If you grow up in the country, this life is your normal. It's only when you have a visitor from the city or hear a disparaging remark about rural living, that you realize the stereotypes and misunderstandings held by urbanites. Everything I know about city living comes from movies and television. The notion of living in an apartment holds no appeal.
When the parents of our Fresh Air child visited, they were afraid to be left alone upstairs in my parents' home. Another time my 6'5", 300-lb Philly visitor was afraid to get out of the car on the country roads in Big Valley. The cliche characters in movies and on television make us look like mouth-breathing, inbred ignoramuses. I'd like to straighten out a few matters.
Regarding technology, we may not have cable TV, but we do have satellite dishes and high-speed internet. We know know how to use computers.
We send our children to public and Christian schools, and get regular dental care (though my Dad saved some money by going to the Amish dentist a few times.)
Safety is usually of little concern despite the gun-loving culture. We can leave our keys in the car and front door unlocked, although we feel safer locking up at night. You can walk around freely on back roads, and nobody will try to shoot you or take you prisoner. I can count on 1 hand the number of times a stranger has rung my doorbell in 11 years. We have lots of deer, some bears, and gazillions of ground hogs. I haven't heard of them attacking anyone yet.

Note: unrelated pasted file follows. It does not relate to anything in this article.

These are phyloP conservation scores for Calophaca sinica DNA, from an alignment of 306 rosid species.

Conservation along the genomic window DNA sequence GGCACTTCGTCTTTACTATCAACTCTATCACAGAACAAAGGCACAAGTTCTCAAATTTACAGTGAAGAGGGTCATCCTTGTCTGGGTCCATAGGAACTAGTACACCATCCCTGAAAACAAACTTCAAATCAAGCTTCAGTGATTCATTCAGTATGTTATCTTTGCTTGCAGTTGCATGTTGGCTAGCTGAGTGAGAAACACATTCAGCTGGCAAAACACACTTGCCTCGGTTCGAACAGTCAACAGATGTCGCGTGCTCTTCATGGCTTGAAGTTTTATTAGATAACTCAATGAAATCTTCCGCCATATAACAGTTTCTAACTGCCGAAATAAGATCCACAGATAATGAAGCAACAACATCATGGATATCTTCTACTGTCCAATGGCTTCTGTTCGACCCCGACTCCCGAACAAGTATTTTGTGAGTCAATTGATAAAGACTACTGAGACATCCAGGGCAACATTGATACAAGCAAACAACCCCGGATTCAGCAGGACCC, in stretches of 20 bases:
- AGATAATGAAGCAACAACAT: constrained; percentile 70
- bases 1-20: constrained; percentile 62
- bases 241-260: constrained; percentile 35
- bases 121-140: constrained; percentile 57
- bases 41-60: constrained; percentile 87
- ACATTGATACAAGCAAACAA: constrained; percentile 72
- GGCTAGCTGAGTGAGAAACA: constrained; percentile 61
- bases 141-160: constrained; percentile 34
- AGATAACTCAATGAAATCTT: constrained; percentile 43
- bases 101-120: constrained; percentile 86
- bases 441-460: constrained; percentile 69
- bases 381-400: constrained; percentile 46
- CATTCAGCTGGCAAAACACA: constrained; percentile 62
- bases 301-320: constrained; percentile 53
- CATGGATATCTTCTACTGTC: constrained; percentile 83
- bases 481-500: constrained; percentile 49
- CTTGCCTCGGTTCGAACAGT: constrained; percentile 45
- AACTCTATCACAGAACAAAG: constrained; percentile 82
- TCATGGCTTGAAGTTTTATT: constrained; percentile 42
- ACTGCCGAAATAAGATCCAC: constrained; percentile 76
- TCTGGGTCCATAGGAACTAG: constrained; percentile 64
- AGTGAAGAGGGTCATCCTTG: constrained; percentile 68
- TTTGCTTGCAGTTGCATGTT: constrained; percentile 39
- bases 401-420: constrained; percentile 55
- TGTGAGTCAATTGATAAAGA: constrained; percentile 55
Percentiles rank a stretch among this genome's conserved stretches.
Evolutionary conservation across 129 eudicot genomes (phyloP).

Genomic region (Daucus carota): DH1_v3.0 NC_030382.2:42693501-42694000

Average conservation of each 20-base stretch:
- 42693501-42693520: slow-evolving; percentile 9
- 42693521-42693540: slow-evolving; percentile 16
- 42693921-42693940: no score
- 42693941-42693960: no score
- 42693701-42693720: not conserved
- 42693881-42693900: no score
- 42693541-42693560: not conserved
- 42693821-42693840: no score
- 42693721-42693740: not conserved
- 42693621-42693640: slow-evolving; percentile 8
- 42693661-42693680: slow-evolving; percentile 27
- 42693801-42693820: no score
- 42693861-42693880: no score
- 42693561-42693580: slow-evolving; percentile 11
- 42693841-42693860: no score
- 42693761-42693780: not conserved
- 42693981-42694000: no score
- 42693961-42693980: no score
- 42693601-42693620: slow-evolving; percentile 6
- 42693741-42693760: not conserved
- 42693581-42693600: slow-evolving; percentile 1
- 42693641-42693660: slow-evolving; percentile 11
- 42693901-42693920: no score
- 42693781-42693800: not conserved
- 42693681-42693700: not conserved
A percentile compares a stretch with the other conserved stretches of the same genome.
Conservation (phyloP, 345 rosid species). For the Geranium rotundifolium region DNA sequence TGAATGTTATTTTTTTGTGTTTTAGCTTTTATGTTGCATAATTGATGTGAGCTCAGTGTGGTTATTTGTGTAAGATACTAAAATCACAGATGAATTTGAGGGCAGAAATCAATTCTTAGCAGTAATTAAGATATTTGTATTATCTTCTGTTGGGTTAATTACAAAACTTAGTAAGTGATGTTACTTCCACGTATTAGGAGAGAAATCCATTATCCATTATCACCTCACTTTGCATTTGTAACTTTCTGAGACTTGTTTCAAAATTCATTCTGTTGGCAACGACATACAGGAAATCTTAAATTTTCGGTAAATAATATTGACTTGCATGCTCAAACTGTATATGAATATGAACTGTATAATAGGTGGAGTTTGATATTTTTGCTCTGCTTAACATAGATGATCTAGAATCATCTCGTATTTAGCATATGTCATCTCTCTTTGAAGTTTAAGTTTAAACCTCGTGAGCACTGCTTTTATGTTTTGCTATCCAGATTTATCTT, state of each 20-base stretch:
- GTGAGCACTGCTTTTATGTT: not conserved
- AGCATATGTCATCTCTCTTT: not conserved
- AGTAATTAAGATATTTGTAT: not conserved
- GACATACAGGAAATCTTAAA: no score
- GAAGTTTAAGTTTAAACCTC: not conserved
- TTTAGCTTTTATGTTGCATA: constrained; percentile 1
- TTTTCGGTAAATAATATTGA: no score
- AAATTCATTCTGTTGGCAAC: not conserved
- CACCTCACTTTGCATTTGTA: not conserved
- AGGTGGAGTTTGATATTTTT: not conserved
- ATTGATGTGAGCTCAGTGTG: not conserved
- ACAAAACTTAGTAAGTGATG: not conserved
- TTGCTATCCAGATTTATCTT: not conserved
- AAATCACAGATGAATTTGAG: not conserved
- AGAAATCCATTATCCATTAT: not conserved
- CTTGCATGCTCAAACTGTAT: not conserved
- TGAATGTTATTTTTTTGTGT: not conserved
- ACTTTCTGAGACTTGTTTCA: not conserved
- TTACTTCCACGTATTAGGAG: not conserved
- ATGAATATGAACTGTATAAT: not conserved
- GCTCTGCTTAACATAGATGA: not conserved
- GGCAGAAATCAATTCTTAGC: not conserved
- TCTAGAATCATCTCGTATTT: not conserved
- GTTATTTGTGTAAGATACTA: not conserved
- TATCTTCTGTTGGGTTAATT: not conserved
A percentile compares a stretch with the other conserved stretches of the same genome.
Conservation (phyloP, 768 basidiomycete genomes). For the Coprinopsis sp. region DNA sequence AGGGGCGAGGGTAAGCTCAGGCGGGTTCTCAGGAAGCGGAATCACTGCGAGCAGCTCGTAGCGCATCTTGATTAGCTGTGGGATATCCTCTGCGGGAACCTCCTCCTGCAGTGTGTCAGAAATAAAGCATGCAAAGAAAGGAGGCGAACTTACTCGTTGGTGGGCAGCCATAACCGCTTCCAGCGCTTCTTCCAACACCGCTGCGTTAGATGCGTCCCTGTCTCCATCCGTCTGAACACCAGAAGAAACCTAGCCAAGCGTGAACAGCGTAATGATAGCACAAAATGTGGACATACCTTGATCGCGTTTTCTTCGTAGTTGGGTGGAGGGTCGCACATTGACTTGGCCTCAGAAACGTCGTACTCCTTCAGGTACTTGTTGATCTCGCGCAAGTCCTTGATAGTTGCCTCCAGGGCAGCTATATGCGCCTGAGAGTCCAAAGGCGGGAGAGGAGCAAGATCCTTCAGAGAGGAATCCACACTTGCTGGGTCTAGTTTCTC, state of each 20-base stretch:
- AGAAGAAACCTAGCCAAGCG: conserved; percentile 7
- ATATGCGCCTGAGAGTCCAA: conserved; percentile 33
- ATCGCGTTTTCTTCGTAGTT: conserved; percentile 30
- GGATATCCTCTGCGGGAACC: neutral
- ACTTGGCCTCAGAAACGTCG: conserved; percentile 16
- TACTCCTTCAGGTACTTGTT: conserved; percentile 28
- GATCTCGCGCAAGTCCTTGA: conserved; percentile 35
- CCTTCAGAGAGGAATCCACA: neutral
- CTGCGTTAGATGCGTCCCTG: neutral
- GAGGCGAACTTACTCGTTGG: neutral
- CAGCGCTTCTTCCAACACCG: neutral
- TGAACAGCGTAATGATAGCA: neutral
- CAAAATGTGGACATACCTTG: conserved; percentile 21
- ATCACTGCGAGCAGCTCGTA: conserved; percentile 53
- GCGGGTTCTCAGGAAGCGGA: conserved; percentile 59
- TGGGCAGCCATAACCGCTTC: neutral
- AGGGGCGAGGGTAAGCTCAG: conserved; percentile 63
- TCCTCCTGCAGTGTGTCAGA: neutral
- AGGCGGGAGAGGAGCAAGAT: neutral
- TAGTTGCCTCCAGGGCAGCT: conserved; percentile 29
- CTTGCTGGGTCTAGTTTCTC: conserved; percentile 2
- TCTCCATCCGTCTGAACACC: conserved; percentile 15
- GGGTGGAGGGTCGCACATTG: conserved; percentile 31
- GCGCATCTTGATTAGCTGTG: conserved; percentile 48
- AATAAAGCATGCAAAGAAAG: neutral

What about intelligence and education? Most of us are not inbred,though I do have some distant relatives who married first-cousins. Also, they say the Amish need to expand the gene pool a little.
Housing is far more affordable than in the city. You do find some crappy houses around here, but they are interspersed with fine homes. Neither party minds.There are no zoning rules. We have quite a few junk yards and used car lots. This is the land of the free. I happen to live next to a junk yard, and the dogs are very nice. If you think it's cheap to build in the country, think again. A sand-mound septic system and well will set you back many thousands of dollars, and you can't subdivide a lot to result in less than an acre of ground for each party in this township.
This is the land of fresh air except when a skunk is nearby or manure is spread behind your house. The latter is a modern concoction that the settlers would not have recognized. It is a condensed,liquefied, pungent, eye-watering substance that is usually spread during a holiday backyard barbecue.